By Don Banks | December 7, 2017 10:00 am PT
That low, steady sound you heard emanating from Week 14 in the NFL was one of things tightening, as almost all the weekend’s results and events served to make the division and wild-card races closer and even more interesting as the final three weeks of the regular season loom.
Very little got settled in Week 14, and even one of the two races that were clinched — the 11-2 Eagles wrapped up the NFC East — included a cruel twist that casts the entire NFC power structure in a new light going forward. Quarterback Carson Wentz’s likely season-ending knee injury in Philadelphia was a seismic development in the NFL, with the Eagles losing their biggest star, league MVP candidate the catalyst for what has been a very special season thus far in southeast Pennsylvania.
With solid if unspectacular veteran backup Nick Foles replacing Wentz, every other NFC Super Bowl contender now sees a postseason field perhaps devoid of any clear-cut favorite. With all of them owning between eight and 10 wins, the Vikings, Rams, Saints, Panthers, Falcons all have reason to ask “Why not us?’’ as the season heads down the back stretch. For that matter, so do the Seahawks, Packers, Lions or Cowboys, providing they can manage to scratch their way into the six-team NFC bracket.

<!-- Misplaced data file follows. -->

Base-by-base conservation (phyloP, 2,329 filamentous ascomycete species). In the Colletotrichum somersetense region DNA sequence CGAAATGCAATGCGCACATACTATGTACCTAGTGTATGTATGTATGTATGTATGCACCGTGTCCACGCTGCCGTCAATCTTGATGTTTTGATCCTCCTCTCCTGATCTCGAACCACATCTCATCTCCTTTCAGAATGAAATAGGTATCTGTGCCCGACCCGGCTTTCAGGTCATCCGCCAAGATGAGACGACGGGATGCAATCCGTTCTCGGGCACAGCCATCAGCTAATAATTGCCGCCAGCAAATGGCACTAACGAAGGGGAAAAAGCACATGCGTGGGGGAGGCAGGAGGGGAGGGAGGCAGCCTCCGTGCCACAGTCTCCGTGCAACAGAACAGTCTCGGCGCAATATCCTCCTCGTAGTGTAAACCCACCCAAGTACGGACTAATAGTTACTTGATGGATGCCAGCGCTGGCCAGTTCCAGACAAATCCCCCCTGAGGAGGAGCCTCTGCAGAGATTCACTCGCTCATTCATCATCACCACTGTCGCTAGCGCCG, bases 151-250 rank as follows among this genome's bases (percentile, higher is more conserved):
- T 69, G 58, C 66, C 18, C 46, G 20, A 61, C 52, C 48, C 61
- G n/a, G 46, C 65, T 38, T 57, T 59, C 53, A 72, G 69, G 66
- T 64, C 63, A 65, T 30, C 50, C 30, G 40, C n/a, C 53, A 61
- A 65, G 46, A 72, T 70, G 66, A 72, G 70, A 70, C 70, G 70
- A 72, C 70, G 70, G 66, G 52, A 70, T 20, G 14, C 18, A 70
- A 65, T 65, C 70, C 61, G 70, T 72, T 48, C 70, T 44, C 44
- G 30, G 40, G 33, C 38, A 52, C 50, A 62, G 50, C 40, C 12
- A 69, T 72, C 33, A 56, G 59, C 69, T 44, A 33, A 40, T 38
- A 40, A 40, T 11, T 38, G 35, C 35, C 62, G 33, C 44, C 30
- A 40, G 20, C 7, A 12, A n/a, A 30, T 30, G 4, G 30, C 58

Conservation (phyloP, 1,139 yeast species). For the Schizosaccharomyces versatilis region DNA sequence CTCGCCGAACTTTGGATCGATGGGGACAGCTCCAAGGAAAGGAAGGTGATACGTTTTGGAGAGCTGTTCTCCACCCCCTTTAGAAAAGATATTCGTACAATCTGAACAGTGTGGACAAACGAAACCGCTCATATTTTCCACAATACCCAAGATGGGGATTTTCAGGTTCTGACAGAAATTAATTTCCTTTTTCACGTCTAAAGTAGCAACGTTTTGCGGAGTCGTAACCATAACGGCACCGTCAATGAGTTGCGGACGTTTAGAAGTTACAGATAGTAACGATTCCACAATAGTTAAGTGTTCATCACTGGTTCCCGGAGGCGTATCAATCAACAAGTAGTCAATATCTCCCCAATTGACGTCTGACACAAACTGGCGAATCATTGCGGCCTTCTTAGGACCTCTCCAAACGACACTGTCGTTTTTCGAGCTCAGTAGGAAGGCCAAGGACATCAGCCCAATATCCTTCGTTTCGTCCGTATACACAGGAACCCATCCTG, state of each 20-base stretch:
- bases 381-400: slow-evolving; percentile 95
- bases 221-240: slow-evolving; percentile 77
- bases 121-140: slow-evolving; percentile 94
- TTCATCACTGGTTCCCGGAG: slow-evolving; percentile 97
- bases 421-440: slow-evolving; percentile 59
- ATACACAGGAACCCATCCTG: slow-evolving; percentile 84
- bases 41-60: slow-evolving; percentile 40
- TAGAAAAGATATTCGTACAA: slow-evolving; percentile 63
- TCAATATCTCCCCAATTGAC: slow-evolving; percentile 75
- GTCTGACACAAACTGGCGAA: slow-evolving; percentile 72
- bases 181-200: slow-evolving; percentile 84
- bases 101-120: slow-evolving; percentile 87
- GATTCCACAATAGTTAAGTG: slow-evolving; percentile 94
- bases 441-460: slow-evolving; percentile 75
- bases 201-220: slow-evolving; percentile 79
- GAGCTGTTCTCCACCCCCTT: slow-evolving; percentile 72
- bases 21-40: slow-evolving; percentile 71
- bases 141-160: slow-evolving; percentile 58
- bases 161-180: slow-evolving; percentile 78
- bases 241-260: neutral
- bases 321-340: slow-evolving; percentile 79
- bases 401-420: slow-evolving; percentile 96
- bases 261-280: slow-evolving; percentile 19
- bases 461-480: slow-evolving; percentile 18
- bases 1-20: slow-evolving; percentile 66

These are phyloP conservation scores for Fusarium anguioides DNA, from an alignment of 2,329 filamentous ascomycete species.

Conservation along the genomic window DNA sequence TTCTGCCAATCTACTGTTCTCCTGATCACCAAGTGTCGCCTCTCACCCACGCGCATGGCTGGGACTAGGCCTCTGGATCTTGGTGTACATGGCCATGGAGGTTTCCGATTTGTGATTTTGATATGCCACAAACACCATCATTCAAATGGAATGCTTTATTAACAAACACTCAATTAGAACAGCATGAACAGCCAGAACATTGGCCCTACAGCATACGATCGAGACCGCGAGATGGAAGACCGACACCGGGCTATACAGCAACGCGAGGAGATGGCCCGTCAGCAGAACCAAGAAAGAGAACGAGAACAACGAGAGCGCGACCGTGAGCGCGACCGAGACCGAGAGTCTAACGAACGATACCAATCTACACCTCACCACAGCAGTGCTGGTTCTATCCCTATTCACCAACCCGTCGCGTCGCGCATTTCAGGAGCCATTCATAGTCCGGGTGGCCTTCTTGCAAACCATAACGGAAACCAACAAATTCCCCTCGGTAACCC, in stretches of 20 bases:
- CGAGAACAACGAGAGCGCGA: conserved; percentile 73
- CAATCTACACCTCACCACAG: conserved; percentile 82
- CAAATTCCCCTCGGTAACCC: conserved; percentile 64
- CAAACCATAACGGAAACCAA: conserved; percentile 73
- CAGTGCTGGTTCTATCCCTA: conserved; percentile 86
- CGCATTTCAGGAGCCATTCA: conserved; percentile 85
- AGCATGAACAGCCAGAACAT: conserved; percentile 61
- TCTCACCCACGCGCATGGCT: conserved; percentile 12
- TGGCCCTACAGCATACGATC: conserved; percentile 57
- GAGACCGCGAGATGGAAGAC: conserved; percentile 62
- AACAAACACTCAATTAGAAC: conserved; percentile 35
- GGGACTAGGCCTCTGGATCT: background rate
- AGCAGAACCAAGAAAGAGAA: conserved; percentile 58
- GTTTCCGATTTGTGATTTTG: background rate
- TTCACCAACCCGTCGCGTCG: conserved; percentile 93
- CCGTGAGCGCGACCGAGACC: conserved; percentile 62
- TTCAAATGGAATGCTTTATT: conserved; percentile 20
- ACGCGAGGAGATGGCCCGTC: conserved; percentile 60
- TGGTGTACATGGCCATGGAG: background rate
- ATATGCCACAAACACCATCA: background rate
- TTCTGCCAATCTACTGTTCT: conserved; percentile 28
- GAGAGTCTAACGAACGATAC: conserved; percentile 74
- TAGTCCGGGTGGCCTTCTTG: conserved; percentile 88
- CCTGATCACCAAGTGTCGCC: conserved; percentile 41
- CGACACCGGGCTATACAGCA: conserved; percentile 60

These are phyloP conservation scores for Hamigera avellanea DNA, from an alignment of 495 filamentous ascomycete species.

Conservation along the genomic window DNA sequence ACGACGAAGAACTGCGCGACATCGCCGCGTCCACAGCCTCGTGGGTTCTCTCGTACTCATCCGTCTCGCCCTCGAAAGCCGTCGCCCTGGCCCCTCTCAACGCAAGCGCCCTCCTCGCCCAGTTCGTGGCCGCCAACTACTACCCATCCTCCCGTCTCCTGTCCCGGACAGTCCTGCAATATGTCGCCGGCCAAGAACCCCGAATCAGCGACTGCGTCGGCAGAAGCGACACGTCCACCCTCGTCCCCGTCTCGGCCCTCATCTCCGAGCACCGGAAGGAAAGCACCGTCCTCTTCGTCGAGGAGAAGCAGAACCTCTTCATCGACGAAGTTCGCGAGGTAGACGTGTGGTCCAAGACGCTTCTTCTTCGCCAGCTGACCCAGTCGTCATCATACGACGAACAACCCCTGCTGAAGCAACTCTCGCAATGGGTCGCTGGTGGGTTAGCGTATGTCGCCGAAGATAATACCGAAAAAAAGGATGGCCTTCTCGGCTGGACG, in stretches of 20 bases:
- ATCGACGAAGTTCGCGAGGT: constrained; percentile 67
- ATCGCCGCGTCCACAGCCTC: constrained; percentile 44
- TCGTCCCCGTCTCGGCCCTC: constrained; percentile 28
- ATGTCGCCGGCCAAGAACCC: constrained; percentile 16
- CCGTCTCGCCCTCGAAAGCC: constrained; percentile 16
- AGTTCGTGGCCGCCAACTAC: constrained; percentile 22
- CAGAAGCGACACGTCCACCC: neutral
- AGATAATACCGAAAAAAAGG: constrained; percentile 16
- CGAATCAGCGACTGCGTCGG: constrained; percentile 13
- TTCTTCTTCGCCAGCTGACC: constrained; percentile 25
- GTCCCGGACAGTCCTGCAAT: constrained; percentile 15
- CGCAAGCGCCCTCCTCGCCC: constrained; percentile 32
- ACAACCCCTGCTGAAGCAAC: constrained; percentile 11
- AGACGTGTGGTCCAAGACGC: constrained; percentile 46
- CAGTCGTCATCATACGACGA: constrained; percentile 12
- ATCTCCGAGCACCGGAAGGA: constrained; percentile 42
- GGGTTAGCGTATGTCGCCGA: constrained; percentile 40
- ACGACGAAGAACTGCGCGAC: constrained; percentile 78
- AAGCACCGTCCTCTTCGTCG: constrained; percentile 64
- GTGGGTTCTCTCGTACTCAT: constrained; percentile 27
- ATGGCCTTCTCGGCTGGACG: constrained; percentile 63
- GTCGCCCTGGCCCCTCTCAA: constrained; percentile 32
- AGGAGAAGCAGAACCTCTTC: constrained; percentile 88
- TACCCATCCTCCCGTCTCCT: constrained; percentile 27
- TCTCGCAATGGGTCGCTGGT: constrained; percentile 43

While the Patriots with a win tonight in Miami can increase the division-clinching quotient and claim their 27th AFC East title in a row (a slight exaggeration), there’s still drama to be had around the rest of the conference. Here’s where things stand and what stakes are on the line in Week 15, as we prepare for three monster showdowns between playoff contenders, and a handful of other meaningful games:
*The Rams’ 43-35 loss at home to the Eagles on Sunday took away any cushion they might have built as they prepare to travel to second-place Seattle in the NFC West’s game of the year next Sunday, and concurrently lessened the impact of the Seahawks’ 30-24 loss at Jacksonville.
Yes, Seattle (8-5) is currently the No. 7 seed and would miss the playoffs as things stand today. But with a home win against Los Angeles (9-4), all would be right in Pete Carroll’s world, because the Seahawks would be back in first place and sitting no worse than the fourth seed in the NFC. Having beaten the Rams in Los Angeles in Week 5, a tie for the division lead is as good as a win for Seattle, and that makes next Sunday feel like it’s for all the marbles.
One team will be in position for a first-round home game and stay in the fight for a first-round playoff bye, while the other will be staring down the wild-card route that has not been particularly kind to upstarts in recent years. A wild-card qualifier hasn’t made the Super Bowl since the 2010 Packers won it all.
* The Chargers at Chiefs Saturday night showdown couldn’t possibly hold any more significance as well. First-place in the AFC West will be on the line, and the winner will take a huge step toward winning the division. If the comeback continues for the Carson Chargers (7-6), and they win their fifth in a row and eighth in the past 10 games, Los Angeles will hold a one-game lead with two weeks remaining.